HOMILY THEME: Fear the Lord your God and walk in his ways.

BY: Rev. Fr. Callistus Emenyonu, cmf


HOMILY: READINGS: Deut. 10: 12-22, Ps. 147, Matt 17: 22-27
Often times, people speak of their rights and privileges and complain when they have not gotten them. We complain with every audacity and alacrity and to everybody and also get annoyed that our rights have been denied. In this case we are the wounded, the innocent and the trampled upon while the one who is to give us those demands are wrong, unjust and evil. We do not easily remember that we have a responsibility and duty to play before holding on to our rights and privileges. In the first reading today Moses spoke to the people of Israel by reminding them that they have a part to play in their relationship with God as his people. In life, it takes two to do many things well and not one sided. Israel has been enjoying divine favours and took it for granted that God owes them blessing and providence with protection and victory at wars over enemies. It has never occurred to them that they have a responsibility that the Lord expects of them. Even the covenant he made with them they found it difficult to keep their own part but each time expect their demands to be met by God.

Moses said to the people today: And now, Israel, what does the Lord your God require of you? Beloved, it is important as children of God that we ask ourselves on daily basis what the Lord our God requires from us in each circumstance and place we find ourselves. As we travel and ask for journey mercy what does the Lord require from us in that journey? As we are sick and ask for healing, what does the Lord God require of us? As we are broke and ask for money, what does the Lord our God require from us in this predicament? As we enter into any difficulty what does the Lord our God require from us? In his inaugural speech John .F. Kennedy said: “Ask not what your country can do for you, ask what you can do for your country” Beloved, it is on this note that we take a cue from the response of Moses in his rhetorical question to Israel in the first reading: Fear the Lord your God with all your heart, walk in his ways, love him and serve him and then keep the commandments and statutes of the Lord.

Beloved, in our relationship with God he has some expectations from us and Moses said it is only the afore-mentioned. We cannot be qualified to be making demands on God when we do not truly and sincerely love him from our hearts. We cannot qualify to receive his blessings when we refuse vehemently and by will to walk in his ways; to behave like he expects as he lays down for us in his book of life (sacred scriptures and the tradition). The book of the psalm said: O blessed are those who fear the Lord and walk in his ways. You should not be blessed by the Lord when you do not walk by his ways. Even though he blesses you as you walk contrary to his ways that does not make it the order of things it is only by grace. The Lord demands the spiritual circumcision of the foreskin on our heart and be no longer stubborn (That is repentance and conversion).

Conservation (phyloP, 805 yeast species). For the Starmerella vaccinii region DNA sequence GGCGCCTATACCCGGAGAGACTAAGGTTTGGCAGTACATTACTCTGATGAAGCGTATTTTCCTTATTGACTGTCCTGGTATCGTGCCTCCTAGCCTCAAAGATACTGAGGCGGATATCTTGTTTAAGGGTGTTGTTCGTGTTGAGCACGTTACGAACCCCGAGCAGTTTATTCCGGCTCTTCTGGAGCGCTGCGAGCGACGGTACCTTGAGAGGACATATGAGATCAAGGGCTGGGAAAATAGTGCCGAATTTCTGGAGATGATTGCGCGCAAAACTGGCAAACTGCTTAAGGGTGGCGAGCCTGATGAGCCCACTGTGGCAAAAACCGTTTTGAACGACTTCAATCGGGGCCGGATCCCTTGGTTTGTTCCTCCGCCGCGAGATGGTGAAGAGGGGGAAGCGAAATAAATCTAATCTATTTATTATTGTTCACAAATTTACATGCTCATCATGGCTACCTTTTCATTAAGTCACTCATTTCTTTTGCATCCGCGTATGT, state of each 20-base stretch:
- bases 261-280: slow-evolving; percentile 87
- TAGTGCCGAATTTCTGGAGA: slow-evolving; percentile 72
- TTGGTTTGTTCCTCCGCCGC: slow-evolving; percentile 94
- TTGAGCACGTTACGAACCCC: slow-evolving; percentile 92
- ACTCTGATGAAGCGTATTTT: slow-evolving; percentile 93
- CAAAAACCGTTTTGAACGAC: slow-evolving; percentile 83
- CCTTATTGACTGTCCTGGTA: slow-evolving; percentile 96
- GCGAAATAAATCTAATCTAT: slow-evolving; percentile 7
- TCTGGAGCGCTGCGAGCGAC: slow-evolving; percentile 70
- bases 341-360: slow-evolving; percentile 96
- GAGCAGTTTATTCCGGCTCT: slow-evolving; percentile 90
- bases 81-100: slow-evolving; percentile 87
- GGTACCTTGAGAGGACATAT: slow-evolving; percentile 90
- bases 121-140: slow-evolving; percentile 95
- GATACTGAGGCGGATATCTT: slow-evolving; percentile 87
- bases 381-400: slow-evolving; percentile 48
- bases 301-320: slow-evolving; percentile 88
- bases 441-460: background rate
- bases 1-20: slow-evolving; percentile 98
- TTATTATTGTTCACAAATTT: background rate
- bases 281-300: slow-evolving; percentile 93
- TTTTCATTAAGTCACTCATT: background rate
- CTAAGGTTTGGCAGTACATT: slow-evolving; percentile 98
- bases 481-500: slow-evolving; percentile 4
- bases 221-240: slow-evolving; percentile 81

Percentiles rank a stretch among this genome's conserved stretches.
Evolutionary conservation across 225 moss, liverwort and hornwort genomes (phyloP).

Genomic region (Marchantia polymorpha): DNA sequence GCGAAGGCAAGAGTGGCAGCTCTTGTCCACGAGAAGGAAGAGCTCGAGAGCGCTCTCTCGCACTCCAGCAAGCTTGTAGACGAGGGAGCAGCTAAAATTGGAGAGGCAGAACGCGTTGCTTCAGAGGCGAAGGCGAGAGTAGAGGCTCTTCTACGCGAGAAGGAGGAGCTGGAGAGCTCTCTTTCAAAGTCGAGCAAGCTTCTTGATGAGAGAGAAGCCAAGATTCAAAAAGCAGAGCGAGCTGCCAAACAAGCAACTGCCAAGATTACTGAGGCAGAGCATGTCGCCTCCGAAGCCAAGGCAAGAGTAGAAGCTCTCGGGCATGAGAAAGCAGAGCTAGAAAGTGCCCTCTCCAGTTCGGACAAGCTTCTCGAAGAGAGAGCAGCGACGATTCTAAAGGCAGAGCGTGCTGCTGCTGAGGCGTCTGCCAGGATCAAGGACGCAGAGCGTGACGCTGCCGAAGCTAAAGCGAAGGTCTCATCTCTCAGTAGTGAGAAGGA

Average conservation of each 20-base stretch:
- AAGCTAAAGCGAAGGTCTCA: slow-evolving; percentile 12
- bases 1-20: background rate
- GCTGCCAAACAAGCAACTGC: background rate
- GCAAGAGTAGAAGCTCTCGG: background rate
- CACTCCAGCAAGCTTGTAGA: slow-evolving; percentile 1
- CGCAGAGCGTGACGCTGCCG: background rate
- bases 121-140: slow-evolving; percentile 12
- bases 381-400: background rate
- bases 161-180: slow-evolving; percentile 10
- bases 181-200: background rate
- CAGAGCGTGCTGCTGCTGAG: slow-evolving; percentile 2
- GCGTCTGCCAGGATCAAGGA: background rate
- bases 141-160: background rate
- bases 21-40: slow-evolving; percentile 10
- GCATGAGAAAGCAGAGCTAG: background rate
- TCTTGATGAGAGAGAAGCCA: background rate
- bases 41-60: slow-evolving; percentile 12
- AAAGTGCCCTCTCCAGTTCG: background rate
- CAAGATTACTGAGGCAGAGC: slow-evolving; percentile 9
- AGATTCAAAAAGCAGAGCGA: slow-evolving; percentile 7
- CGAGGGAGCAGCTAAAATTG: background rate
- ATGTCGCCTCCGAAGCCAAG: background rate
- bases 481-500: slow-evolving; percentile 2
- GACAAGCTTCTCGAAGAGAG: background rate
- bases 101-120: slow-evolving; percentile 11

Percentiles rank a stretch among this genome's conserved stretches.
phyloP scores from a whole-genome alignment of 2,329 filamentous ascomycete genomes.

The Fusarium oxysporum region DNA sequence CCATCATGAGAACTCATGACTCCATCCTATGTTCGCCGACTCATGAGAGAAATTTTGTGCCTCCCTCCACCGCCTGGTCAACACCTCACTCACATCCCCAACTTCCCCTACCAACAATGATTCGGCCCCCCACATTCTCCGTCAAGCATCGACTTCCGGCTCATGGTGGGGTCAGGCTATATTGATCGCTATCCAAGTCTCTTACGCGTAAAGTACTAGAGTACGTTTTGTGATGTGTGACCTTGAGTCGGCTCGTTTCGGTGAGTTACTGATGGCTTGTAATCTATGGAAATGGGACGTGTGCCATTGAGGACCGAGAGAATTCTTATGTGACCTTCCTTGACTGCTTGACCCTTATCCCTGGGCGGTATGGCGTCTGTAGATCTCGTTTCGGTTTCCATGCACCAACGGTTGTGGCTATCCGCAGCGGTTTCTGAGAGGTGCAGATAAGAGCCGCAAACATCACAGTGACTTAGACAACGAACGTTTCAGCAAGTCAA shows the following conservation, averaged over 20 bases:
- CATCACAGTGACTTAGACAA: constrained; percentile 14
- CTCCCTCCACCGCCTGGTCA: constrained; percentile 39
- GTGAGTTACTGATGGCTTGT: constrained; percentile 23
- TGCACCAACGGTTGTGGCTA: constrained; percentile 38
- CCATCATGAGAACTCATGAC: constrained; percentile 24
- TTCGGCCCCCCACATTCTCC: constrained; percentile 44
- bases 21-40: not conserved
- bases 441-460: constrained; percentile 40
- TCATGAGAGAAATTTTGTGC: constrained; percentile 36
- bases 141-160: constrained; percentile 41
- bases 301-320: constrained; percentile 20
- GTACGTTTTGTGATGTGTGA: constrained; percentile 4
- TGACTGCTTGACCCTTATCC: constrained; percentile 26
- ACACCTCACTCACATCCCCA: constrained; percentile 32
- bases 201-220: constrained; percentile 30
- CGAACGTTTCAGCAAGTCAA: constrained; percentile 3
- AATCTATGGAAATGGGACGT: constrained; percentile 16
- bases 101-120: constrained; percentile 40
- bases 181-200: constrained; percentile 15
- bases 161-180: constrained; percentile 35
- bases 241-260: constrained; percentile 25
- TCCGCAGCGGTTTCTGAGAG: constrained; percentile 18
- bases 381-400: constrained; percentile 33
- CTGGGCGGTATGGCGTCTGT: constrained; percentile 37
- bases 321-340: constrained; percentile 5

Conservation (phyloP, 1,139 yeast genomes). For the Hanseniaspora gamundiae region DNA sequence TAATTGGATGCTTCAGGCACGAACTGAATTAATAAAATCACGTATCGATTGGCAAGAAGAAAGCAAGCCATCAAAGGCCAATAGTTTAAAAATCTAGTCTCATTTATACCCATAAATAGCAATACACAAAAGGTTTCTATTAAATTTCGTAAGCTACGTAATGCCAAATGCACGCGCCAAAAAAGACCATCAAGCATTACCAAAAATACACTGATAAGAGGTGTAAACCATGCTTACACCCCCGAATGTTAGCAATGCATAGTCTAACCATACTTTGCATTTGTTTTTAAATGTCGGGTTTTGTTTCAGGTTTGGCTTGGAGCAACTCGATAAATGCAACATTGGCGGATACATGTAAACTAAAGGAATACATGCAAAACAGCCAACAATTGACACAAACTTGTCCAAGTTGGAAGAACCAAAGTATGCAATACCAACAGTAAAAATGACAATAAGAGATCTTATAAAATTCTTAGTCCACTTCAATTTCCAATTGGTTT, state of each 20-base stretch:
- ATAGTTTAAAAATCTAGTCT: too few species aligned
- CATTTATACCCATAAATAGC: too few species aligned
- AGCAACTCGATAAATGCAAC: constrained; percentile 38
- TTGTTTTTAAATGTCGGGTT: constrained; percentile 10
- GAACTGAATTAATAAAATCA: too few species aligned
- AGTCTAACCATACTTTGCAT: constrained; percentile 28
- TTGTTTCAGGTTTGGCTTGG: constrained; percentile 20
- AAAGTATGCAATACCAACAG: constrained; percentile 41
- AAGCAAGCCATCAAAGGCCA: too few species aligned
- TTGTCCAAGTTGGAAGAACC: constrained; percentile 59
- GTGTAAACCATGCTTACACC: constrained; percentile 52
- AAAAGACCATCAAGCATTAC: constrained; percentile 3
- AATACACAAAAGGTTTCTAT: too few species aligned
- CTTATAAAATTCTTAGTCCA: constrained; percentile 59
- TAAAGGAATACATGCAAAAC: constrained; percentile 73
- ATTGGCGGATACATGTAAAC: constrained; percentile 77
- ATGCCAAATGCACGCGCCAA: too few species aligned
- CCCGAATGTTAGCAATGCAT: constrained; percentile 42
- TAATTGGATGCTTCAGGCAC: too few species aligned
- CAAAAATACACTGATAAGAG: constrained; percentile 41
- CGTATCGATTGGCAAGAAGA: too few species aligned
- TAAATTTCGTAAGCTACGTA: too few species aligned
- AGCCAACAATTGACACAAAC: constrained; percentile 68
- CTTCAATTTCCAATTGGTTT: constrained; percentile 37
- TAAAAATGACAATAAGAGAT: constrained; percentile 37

Beloved, we must note that keeping his commandments and walking in his ways is for our own good as Moses said. When we do this it attracts the flow of mercy and blessing in our lives. By doing this we realize that He is God of gods, Lord of lords, the great and mighty and the terrible. He is the one who works wonders and strikes terror. We must learn to be just because he will be the one to give justice to the oppressed: the fatherless and the widow and orphan. Walking in his ways requires us to take care of the sojourner.

In obedience to the will and commands of the Lord, Jesus announced his joyful willingness to go through his passion allotted him by God in his holy will. The Son of Man is to be delivered in the hands of men and they will kill him… Part of doing the will of God is to avoid discrepancies, unnecessary quarrels, societal disorder and conflict among peoples and civil authorities. It means to be law abiding and good citizens. Jesus proved it by going beyond what is just and due to him to what he has to sacrifice for the good of his nation. He was not by law supposed to pay the toll together with Peter but to avoid squabbles; he neglected his right and gave it out for peace. There is no sacrifice made for peace that is too much. We must not often cling to what we call “our right” but ready to give them up at times for the sake of peace and progress of our families, our state, our nation and the rest of humanity. We can do that and do it for others and encourage them to do so as well; this was what Jesus did by paying for himself and for Peter.

We pray that the Lord will put in us obedience spirit and recognition of his commandments as top priorities in all that w e do. We pray that we may have the willing heart to keep his laws and decrees and walk in his ways in justice and peace and be ready to sacrifice whatever that obstructs peace in our homes and around us. May we learn to show justice to the poor, the destitute, the needy, the orphans and the widows and sojourners in our midst so that the Lord would in turn establish peace on our borders and strengthen the bars of our gates and give us our fill of finest wheat, Amen.

Rev. Fr. Callistus Emenyonu, cmf

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